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Neal Vitale Reviews: The Bazaar Restaurant in LA

[Ed. note: As a foodie, I am jealous...]

On Saturday night, March 21, six of us visited José Andrés’ latest restaurant, The Bazaar, on La Cienega Boulevard in Los Angeles. It was quite the treat! [Andrés trained under the renowned Ferran Adria of El Bulli in Catalonia, and has several Washington, DC, restaurants, including minibar, Cafe Atlantico, Oyamel, and Zaytinya. The Bazaar is his first West Coast venture.]

The restaurant is enormous, filling what was once the lobby of the Nikko Hotel. The lobby (of now the SLS Hotel, from hotelier and entrepreneur Sam Nazarian) is relocated around the corner from the old entrance, leaving an open space that is loosely divided into two main restaurants, Blanca and Rojo. [The image that kept coming to mind was the main floor of a chic retailer like Barney’s, strewn with lighted display cases.]  There is a central bar area, and a patisserie; there is also a Moss home furnishings store woven throughout. Typical of the modernist feel, there are flat panels with images of serious uniformed men…which slowly morph into animals (à la video artist Bill Viola). Visually, it is unlike any restaurant I’ve ever visited. We sat in Rojo, and had a table next to the kitchen. The tabletop itself was checkerboard patterned, with lines cut into the surface; illuminated from within with pink light, it gave the appearance of a  reverse checkerboard – dark squares, separated by glowing pink lines. Half of us watched the kitchen work (led by sous-chef Marcel Vigneron, runner up on Season 2 of “Top Chef”), while the others tracked the scene in the room.

 We decided to do the top tier tasting menu ($95/head), and started with some Sangria made with cava, Hennessey, orange liqueur, and fruits and herbs. Lovely. [NOTE- what follows is my best recollection of the meal, but I may have some dishes out of sequence – shoot me!] We had a dip of Greek yogurt with tamarind and star anise, served with sweet potato chips. Good, but underseasoned. This was followed by skewered cubes of watermelon and tomato (unexceptional), little one-bite puff balls topped with caviar, jamón ibérico on grilled bread that had been spread with finely chopped tomatoes, and cotton candy foie gras – lollipops of foie gras surrounded by a small nest of spun sugar. Incredibly good. [We had moved on from the Sangria by now to a Naides 2006 Verdejo.]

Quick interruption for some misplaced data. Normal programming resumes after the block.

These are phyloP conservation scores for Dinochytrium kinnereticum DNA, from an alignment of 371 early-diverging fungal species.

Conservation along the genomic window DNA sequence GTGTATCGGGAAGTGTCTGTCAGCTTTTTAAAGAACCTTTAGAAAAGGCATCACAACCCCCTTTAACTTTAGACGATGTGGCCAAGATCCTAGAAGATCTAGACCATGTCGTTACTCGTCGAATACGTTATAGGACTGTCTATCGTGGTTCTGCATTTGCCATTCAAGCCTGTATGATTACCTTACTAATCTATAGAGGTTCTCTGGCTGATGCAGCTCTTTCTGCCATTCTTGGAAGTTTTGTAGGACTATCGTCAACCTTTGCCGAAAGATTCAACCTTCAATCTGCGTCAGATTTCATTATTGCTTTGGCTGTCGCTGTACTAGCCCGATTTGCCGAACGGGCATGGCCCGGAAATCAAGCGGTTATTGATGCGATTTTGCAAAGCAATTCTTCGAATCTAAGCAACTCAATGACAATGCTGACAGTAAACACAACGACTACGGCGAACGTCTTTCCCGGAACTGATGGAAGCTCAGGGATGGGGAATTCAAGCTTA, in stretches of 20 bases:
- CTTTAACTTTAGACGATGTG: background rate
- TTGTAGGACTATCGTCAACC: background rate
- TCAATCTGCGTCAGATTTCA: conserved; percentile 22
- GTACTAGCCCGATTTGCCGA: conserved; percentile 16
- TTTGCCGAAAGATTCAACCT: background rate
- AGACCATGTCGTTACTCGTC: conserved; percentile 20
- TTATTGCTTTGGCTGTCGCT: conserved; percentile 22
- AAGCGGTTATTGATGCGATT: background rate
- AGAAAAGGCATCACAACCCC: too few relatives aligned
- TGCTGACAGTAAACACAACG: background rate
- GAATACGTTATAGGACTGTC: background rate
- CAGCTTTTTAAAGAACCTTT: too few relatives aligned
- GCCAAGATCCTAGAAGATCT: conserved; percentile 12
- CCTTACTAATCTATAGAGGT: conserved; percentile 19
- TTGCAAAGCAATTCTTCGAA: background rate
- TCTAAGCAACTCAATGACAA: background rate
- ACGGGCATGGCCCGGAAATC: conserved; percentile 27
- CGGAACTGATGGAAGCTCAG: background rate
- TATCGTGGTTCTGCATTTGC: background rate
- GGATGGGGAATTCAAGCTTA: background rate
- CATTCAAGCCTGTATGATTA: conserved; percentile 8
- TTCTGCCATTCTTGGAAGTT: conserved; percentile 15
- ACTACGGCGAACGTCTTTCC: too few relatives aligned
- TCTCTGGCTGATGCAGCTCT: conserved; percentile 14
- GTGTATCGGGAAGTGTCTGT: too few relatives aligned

Next came so-called tortilla de patatas “new way” – served in a hollowed egg shell standing (glued) to a piece of slate, a potato foam mixed with caramelized onions and egg (fabulous). Fingerling potatoes that had been boiled in highly salted water, so they come out dry-skinned and salt-patched, were served with a soothing, rich salsa verde (among the best single dishes I have ever eaten). Olives two way – “real” ones skewered and stuffed with anchovies, accompanied by spoons which held a small orb of manufactured “olive essence.” Shrimp skewered on a pipette of cocktail sauce that you squeeze into your mouth as you bite the shrimp. Boneless chicken wings served with a green olive puree. To celebrate Spain's tradition of fine canned goods, servings (in small tins) of mussels in oil, vinegar, and pimentón, and King crab with raspberries and raspberry vinegar (however weird it sounds, it was brilliant). [By now, we had moved on to a Crianza Pesquera 2005 (Tempernillo) from the Duero.]

 The hits just kept coming with “not your everyday Caprese” – tomatoes with liquid mozzarella balls (we ordered a second helping), braised veal cheeks with oranges, oven-roasted cippolini onions with celementines, passion fruit, and pumpkin seed oil. “Philly cheesesteak” was made with Wagyu beef. [We ended with a Chateau Montelana Cabernet 1992, from one of our friends.]

 Dessert was hot chocolate mousse with pear sorbet and salty hazelnut praline, apples “Carlota” (warm apple tart with saffron sauce and milk ice cream) – my least favorite dish of the night – and nitro coconut floating island. This last dish was supposed to showcase the flashy “molecular gastronomy” of the restaurant and chef but, while the dish was good, its liquid nitrogen “smoke” dissipated between the kitchen and our table – the perils of a place that serves 200. An assortment of equally inventive and exotic candies ended the meal.

 It was a terrific, unique evening, and a meal that lasted well over three hours. [Even if you’ve tried Andrés’ cooking in DC - even the 31-course tasting at minibar that features some similar dishes - this spot is an entirely new and different experience.] I’m ready to go back as soon as possible!